Alerts
New Senate Human Resources Committee Chair
11.05.19
Iowa Senate Republicans announced a new Chair of the Senate Human Resources Committee, which addresses issues like disability services, health care,... Read More...
Deadline to Request Satellite Democratic Caucus Locations is November 18
10.31.19
The Iowa Caucuses will be held on Monday night, February 3, 2020.  Democrats can find their neighborhood caucus locations, candidate contacts, and... Read More...
2020 Caucus Guide Available
10.30.19
Our 2020 Guide to the Iowa Caucuses is now available!  Read More...
Miller-Meeks Enters Congressional Race
10.01.19
First term State Senator Marianette Miller-Meeks announced today that she'll run for Congress in Iowa's Second Congressional District.  US Rep. Dave... Read More...
New Caucus Resources Available
09.30.19
We are in the process of developing our new 2020 Guide to the Iowa Caucuses. Because there are some decisions still being made on the Democratic side,... Read More...


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Be An Informed Voter

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The winners of this year’s election will be making decisions that directly impact your daily life. Understanding each candidate’s position on the issues you care about is the key to making informed voting decisions on Election Day. 

There are many ways you can become an informed voter – from reading the newspaper and watching/listening to radio and TV programs to attending candidate events and listening to debates.  There are also many resources to help you research the candidates and their positions:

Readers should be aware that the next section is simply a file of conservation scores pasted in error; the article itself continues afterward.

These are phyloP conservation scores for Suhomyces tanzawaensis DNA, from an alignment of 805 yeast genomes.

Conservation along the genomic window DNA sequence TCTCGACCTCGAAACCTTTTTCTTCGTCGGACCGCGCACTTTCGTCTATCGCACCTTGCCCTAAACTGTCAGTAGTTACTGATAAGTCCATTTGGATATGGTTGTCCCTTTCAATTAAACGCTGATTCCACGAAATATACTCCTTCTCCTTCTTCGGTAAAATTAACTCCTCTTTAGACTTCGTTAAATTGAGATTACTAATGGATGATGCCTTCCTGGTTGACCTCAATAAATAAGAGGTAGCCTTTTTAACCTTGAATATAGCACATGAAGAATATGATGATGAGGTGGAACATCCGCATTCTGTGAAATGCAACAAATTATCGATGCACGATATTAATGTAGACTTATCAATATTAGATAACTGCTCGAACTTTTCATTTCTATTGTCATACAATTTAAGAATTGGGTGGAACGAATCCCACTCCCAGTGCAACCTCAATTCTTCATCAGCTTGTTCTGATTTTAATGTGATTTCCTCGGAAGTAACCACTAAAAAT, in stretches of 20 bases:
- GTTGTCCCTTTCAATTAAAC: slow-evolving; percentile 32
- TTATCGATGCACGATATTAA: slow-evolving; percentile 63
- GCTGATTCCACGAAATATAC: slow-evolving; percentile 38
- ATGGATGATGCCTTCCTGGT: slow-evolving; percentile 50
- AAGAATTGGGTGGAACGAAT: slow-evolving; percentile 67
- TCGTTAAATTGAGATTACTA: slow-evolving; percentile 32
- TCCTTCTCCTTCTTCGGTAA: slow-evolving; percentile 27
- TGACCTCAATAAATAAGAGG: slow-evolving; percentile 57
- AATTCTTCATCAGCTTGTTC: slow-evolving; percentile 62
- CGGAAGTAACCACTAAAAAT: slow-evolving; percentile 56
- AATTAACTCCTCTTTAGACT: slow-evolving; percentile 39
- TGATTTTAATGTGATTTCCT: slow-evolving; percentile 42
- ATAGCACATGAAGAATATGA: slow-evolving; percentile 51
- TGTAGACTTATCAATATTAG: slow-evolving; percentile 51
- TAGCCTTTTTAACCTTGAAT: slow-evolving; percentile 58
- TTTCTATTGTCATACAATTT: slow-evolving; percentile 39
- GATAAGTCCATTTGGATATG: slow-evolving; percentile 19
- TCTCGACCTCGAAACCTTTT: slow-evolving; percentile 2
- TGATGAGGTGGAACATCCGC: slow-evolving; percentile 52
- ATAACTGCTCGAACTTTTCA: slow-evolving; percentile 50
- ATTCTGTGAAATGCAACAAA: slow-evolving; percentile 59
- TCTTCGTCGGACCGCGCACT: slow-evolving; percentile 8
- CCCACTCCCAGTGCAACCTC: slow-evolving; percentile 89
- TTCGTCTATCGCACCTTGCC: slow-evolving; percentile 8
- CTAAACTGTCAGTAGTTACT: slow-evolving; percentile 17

Information about all Democratic candidates for Governor, Congressional, and statewide offices: http://www.iowademocrats.org/. Click on the “Candidates” tab at the top of the website.

Information about all Republican candidates for Governor and Congressional offices: http://www.iowagop.org/. Choose “Candidates” under the “About” tab at the top of the website.

Information on state legislative candidates can be found at: http://www.infonetiowa.org/news/alerts/235-informed-voting-resources/.

A complete candidate list (along with contact information) is located on the Iowa Secretary of State’s website at http://sos.iowa.gov/elections/pdf/2014/general/candlist.pdf

Legislative and Congressional district maps are located on the Iowa Secretary’s of State’s website at http://sos.iowa.gov/elections/maps/.


The best way to find out how a candidate stands on issues is to ask.

ID Action has asked the candidates for US Senate, US Congress, Secretary of State, and Governor a few questions about their stands on issues of concern to voters with disabilities.  We will post each candidate's response to these questions at www.infonetiowa.org and www.idaction.org.


QUESTIONS FOR CANDIDATES FOR IOWA GOVERNOR:

  1. One in five Iowans are affected by disabilities. They want choices about where they live and work but those choices are too often limited by the inadequacy of state and federal policies and funding and the availability of community-based options. What specific measures are you willing to take to make sure that Iowans with disabilities have options to live, learn, work, and recreate in the communities and settings of their choice?
     
  2. Significant work has gone into the ongoing regionalization and redesign of the state's disability services system, yet funding continues to be unpredictable, creating uncertainties for the people receiving these services.  What would you do as Governor to ensure that services are available and funded, and what additional challenges do you see ahead?